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Why Won't God Heal Me?

By Ryan Mincer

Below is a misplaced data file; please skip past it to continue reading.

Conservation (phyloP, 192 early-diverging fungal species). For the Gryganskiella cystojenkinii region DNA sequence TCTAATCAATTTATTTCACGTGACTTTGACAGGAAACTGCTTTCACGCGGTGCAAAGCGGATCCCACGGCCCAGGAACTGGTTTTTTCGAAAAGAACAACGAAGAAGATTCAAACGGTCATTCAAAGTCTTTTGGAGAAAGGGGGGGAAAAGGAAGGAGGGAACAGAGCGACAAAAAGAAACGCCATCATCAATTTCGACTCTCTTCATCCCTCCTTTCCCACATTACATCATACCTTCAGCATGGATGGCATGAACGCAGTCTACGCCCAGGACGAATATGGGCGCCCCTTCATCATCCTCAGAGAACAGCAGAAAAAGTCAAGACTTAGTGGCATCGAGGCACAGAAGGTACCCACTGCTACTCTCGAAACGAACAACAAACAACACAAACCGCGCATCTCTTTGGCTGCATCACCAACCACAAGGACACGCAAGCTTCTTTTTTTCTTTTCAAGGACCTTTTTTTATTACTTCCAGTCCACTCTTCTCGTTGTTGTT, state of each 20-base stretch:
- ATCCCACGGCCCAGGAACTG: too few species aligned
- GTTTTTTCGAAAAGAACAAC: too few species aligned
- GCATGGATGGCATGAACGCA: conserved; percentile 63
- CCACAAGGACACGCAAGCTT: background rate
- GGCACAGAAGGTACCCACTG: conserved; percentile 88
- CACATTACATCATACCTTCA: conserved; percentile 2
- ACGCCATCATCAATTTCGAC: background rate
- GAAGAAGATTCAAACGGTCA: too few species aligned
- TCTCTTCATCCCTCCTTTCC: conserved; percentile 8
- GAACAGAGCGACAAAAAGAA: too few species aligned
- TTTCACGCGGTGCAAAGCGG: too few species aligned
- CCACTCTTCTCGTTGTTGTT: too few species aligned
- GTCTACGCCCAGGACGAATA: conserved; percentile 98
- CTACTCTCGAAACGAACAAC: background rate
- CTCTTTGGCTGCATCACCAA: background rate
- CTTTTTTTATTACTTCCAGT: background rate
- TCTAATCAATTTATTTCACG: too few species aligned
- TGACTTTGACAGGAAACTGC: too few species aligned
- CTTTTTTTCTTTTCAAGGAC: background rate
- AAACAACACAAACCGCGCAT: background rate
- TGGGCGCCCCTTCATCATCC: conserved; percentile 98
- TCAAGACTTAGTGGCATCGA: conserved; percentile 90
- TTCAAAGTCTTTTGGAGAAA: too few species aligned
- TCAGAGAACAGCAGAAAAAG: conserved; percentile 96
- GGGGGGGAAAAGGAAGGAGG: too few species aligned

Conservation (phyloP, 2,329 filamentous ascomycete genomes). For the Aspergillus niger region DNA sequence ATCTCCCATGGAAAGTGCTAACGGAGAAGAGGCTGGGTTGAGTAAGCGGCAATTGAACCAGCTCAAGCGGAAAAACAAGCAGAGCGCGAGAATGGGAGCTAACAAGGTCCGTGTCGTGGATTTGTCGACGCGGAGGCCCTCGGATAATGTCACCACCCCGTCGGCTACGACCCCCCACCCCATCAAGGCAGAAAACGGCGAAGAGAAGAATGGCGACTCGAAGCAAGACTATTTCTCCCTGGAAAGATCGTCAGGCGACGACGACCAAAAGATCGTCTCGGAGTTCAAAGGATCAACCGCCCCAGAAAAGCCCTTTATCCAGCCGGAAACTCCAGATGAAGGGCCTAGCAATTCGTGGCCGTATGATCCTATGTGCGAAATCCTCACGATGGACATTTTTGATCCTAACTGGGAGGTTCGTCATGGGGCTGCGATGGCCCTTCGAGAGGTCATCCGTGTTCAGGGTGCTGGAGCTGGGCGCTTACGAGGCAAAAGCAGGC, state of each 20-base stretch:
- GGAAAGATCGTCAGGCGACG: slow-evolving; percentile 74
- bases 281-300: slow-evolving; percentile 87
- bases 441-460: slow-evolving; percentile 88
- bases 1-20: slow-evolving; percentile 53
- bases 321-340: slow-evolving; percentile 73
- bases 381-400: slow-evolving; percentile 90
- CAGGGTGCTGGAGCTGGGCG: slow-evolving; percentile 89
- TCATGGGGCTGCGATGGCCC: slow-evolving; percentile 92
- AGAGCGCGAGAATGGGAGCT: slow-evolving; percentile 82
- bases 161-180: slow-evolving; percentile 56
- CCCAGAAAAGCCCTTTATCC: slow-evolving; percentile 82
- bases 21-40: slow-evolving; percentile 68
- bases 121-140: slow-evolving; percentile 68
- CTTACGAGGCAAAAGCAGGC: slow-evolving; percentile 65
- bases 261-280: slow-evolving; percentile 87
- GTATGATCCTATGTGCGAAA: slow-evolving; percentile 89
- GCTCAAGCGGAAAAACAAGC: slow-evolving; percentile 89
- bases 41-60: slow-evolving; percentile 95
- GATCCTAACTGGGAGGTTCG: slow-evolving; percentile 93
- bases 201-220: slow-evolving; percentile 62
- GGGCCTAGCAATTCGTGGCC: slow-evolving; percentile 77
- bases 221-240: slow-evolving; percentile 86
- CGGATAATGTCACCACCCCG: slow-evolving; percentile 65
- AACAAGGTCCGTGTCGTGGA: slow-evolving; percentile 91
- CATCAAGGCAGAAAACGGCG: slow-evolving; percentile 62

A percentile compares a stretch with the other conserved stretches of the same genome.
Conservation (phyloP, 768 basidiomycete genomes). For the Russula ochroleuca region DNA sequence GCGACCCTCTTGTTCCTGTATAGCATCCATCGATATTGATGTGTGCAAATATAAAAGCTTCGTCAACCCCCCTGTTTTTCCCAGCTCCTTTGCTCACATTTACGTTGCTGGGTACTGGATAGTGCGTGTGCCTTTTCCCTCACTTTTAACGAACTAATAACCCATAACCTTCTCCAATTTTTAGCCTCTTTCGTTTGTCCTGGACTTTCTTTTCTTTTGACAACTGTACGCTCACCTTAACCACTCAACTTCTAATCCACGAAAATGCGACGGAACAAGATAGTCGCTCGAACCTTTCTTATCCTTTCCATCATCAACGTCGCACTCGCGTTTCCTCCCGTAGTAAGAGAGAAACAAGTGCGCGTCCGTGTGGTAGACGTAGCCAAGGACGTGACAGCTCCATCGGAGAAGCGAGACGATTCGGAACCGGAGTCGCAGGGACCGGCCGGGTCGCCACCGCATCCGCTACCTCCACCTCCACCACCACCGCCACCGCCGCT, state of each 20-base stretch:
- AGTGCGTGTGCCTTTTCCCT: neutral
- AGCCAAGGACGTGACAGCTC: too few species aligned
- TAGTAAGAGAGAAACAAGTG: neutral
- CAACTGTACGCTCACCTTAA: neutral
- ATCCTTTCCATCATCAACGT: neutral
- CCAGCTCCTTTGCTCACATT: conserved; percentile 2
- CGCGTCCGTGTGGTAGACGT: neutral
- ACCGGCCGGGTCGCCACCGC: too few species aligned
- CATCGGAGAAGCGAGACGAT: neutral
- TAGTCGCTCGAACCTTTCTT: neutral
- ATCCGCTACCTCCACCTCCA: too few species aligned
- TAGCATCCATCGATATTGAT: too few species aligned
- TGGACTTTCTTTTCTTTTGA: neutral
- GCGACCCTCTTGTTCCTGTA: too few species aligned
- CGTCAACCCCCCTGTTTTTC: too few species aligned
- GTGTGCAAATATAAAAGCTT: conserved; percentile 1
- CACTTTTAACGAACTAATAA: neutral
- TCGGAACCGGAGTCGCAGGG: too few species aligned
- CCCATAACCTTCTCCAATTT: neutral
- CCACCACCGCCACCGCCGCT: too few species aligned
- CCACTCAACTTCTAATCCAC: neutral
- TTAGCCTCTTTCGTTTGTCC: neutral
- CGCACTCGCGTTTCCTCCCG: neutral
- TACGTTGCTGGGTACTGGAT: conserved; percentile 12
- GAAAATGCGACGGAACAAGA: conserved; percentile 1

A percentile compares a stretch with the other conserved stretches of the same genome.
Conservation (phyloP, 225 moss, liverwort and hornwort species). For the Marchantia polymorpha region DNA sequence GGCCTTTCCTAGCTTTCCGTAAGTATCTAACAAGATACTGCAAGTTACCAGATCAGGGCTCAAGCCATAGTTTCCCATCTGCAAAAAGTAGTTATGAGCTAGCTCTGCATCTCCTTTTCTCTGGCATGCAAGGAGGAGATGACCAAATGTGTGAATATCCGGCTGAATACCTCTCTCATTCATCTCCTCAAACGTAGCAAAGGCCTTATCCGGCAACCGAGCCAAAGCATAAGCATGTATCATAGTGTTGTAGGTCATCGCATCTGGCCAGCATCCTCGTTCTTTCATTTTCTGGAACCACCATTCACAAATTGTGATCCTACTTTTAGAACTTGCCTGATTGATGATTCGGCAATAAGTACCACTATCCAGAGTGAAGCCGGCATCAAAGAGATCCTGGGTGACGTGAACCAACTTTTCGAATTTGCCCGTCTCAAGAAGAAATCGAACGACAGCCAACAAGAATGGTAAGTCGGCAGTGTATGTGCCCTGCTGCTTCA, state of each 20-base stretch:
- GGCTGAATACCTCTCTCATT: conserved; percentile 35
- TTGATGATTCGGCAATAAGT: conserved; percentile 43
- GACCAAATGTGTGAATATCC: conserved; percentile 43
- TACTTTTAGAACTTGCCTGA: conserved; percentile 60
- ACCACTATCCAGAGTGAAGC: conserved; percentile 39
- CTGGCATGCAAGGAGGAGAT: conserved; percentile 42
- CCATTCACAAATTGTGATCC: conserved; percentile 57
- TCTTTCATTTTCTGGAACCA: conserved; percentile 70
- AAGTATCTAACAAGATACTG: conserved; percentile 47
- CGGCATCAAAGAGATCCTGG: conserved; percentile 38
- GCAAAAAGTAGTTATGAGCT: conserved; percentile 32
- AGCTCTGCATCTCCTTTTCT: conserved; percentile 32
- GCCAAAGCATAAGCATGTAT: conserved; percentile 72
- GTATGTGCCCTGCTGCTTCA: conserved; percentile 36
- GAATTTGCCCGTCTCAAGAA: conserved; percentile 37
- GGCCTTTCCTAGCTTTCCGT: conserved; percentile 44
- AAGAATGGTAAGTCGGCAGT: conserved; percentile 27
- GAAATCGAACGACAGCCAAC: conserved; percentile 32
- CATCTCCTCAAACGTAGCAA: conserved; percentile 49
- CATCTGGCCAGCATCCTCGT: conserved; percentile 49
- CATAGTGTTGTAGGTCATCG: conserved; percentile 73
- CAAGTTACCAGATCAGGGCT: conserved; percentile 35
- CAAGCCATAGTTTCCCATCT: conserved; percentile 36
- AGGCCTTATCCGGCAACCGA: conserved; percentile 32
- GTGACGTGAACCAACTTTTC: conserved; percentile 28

This was a question I found myself asking during my junior year of college at UC San Diego. Me and a group of my friends from the college Christian group (Intervarsity Christian Fellowship) went down to Tijuana, Mexico for a prayer revival (…picture a lot of very charismatic Christians in one spot praying for God to do miracles in Tijuana) in partnership with a local church. I was still relatively new at believing in God. I had grown up with God my entire life in a very non-charismatic, Presbyterian church in Los Angeles (Bel Air Presbyterian; now called “Bel Air Church”), but in my freshman year of college, I strangely heard a subtle tug on my heart – I was certain that God was asking me to join the local Christian group. So I relented and joined a Bible Study that met weekly near the dorms. Eventually, I found myself integrated into the larger group of nearly 300 fellow Christians that met on a weekly basis in a lecture hall on campus (it was a large group!).